If you’re reading this you have the internet, which probably means you’ve heard about the horrible abduction of 234 schoolgirls in Chibok in Borno State, Northeast Nigeria by Boko Haram. Although it’s taken off in Western media only in the last few weeks, the actual kidnapping happened on the night of April 14th. The kidnappings, the subsequent claims by the group that the girls will be trafficked as sex slaves (ie. “brides”), the protests, criticisms and terrible reaction by the government in Nigeria as well as the navel-gazing of what it means for such a story to spread in the West have all been discussed.
Most people would have encountered this through the hashtag #BringBackOurGirls, which has been deployed with aims as diverse as pressuring the Nigerian government to do more, increasing the attention of Western media and even urging for a US-led military intervention.
Whenever a humanitarian atrocity goes viral and people don’t know anything about it before they see it on social media, it’s important to tread very carefully so as not to engage in harmful misinformation or even make things actively worse. Especially when it’s a story from Africa, which is a continent the international community (that’s us!) is really ignorant about. But of course you knew that from #Kony2012, didntcha? I have a post about it too.
So, as always, I recommend getting some background before retweeting, signing petitions, advocating for particular solutions. Here are four useful posts to start with:
- [O]ne of the most disgusting things I read was from someone going on about “Nigerian culture”. This person went on to say that this is normal in Nigeria…Your lies and distortion has an affect on public perception and day to day life. Ignorant people also imbibe this nonsense and it will shape their beliefs and ideology about people they don’t know and places they have never been.
- I am choking on the paternalism from people who have declared that no one is reporting this story. A story just isn’t a story for them until someone in the western press commandeers it…Nigeria has a population hovering around 175 million and people are talking about the press in the UK not reporting this enough, as if there aren’t more people in Nigeria than the entire UK.
- Before launching a western interventionist campaign in Nigeria, think hard about whether what you are proposing will make things better…Sensible people will not reject earnest help and support if they need it. Why would they? Talk to Nigerians first. It’s their country, they’re the ones who have to live in it.
Compare Afrique: Dear Americans, Your Hashtags Won’t #BringBackOurGirls. You Might Actually Be Making Things Worse.
- It heartens me that you’ve taken up the mantle of spreading “awareness” about the 200+ girls who were abducted from their school in Chibok; it heartens me that you’ve heard the cries of mothers and fathers who go yet another day without their child…Here’s the thing though, when you pressure Western powers, particularly the American government to get involved in African affairs and when you champion military intervention, you become part of a much larger problem. You become a complicit participant in a military expansionist agenda on the continent of Africa. This is not good.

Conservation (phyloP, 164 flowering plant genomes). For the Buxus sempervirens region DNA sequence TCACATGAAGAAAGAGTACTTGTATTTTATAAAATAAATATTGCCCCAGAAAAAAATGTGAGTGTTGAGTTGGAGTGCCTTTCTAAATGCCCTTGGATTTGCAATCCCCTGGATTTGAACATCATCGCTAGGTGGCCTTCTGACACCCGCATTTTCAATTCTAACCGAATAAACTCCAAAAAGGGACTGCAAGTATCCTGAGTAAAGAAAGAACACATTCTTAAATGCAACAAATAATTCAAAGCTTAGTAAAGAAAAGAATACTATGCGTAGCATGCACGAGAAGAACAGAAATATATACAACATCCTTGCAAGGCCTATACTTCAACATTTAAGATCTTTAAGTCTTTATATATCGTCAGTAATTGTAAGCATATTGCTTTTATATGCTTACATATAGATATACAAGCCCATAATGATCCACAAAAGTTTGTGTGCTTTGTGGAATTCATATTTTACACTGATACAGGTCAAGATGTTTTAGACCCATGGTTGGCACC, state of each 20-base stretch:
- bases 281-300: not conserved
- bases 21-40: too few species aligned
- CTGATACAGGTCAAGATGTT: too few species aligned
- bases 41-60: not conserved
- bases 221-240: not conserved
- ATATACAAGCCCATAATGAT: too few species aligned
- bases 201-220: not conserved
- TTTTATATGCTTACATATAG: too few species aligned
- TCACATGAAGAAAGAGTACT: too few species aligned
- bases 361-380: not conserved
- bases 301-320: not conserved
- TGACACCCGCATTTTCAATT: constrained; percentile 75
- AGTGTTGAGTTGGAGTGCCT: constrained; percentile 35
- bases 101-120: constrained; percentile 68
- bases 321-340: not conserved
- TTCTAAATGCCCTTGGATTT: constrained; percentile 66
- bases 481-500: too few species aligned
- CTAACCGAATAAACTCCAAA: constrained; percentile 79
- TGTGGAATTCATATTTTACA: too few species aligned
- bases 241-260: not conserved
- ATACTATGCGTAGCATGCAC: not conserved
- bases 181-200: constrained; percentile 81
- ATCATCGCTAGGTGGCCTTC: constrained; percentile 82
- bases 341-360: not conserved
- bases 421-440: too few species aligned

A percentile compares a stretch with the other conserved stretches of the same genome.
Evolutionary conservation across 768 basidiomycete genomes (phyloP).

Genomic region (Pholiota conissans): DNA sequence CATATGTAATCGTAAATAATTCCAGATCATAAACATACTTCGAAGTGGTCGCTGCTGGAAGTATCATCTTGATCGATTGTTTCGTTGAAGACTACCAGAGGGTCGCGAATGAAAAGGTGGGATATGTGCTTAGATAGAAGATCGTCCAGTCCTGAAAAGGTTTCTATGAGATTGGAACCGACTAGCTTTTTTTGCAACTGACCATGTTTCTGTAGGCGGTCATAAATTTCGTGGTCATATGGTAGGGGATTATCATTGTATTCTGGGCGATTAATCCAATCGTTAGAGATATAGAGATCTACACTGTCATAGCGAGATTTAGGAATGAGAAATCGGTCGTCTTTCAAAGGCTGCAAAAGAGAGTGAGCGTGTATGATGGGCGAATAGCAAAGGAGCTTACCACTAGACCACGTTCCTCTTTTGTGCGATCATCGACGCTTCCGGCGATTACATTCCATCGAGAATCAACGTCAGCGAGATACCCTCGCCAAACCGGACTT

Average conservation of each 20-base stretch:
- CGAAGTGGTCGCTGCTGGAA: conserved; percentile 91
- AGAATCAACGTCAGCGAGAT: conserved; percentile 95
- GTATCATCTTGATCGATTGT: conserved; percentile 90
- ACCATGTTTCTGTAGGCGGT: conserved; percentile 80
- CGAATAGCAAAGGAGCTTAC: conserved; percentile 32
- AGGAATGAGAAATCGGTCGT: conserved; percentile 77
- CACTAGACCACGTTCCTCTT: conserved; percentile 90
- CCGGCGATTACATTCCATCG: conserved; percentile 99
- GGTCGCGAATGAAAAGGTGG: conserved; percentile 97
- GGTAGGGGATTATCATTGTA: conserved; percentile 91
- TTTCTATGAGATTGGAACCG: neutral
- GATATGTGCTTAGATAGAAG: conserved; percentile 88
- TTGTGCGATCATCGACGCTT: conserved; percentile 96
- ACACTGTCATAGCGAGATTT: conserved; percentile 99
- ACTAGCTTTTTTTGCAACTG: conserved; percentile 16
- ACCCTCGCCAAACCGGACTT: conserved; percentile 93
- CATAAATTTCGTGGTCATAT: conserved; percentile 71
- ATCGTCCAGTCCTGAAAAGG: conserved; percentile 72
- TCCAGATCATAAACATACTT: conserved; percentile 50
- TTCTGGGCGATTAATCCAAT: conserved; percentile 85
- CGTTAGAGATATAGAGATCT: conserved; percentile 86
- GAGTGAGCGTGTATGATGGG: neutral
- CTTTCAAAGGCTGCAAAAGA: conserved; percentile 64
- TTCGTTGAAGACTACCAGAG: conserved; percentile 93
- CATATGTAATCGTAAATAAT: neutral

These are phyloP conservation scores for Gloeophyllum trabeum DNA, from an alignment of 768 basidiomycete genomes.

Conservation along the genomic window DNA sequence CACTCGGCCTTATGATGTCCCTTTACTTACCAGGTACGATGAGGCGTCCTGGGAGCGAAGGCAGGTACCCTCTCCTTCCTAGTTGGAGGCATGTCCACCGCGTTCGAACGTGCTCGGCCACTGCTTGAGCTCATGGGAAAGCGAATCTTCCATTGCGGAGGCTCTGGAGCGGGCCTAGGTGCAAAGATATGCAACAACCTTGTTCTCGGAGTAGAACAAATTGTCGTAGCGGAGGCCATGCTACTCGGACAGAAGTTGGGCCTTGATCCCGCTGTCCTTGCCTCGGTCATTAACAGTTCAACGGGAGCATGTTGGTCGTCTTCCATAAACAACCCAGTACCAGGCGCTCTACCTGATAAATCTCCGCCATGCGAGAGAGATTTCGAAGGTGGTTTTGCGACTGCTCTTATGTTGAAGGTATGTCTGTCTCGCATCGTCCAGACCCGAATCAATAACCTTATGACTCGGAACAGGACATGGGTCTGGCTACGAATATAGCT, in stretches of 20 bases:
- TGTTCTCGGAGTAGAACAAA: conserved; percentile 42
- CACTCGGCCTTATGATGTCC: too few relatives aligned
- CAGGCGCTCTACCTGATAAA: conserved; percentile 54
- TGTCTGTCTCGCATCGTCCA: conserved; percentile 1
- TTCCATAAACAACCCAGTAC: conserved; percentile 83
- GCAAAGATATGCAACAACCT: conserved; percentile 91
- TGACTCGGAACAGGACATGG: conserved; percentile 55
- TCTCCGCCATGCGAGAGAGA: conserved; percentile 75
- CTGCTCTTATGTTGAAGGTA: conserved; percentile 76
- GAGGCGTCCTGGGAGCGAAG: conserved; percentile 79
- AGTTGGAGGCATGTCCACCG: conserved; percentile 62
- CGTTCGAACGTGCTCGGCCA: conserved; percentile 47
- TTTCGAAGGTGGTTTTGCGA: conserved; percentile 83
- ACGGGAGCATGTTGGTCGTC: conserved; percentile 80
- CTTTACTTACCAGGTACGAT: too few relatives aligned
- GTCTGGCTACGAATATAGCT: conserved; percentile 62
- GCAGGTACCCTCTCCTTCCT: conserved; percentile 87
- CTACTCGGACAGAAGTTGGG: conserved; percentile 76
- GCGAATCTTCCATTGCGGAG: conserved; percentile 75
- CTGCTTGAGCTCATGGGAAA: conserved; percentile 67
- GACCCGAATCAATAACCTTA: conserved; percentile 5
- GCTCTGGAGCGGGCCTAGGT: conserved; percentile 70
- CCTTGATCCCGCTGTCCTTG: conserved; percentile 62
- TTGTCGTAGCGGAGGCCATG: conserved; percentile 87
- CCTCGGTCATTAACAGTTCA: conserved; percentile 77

- Your calls for the United States to get involved in this crisis undermines the democratic process in Nigeria and co-opts the growing movement against the inept and kleptocratic Jonathan administration.
- Your emphasis on U.S. action does more harm to the people you are supposedly trying to help and it only expands and sustain U.S. military might.
- Don’t be presumptuous. Don’t presume, like Bill Kristol, that sending in the marines is a good idea. And don’t presume that posting the names of the victims somehow shows solidarity with the cause.
- D0 understand the context. Boko Haram did not arise out of the ether. You can listen to my podcast about Boko Haram.
- Any successes from this activism will be short lived unless you press for systemic changes
- #BringBackOurGirls brings attention to the current tragedy without the context of any of Boko Haram’s atrocities for years before now, or of the regional ongoing and historical circumstances in and around Nigeria that have led up to those atrocities.
- When we say, “Bring back our girls,” we’re saying, “We support this cause.” When masses of mothers marching on the Nigerian capital say, “Bring back our girls,” they’re saying, “Our girls have been kidnapped and are being sold into slavery, so go out there and bring them back.” It’s different.
- The abduction of hundreds of Nigerian schoolgirls is about education. And fundamentalist religion. And global politics. And national politics. And history. And corruption. And oil. And terrorism. And sex trafficking. And violence against girls. And global, archetypical misogyny. None of those things fit into 140 characters on their own, much less as a complex and ongoing crisis.
I don’t have much to add except that this could be a great opportunity for us all to learn a bit more about the world in all its shittiness, and maybe use some of that knowledge to perform some sort of positive action. Or we could patronisingly call the abductees “our” girls, deliberately ignoring the context and what will actually be best for the girls.
That much is in our power as non-Nigerians. That ball is squarely in our court.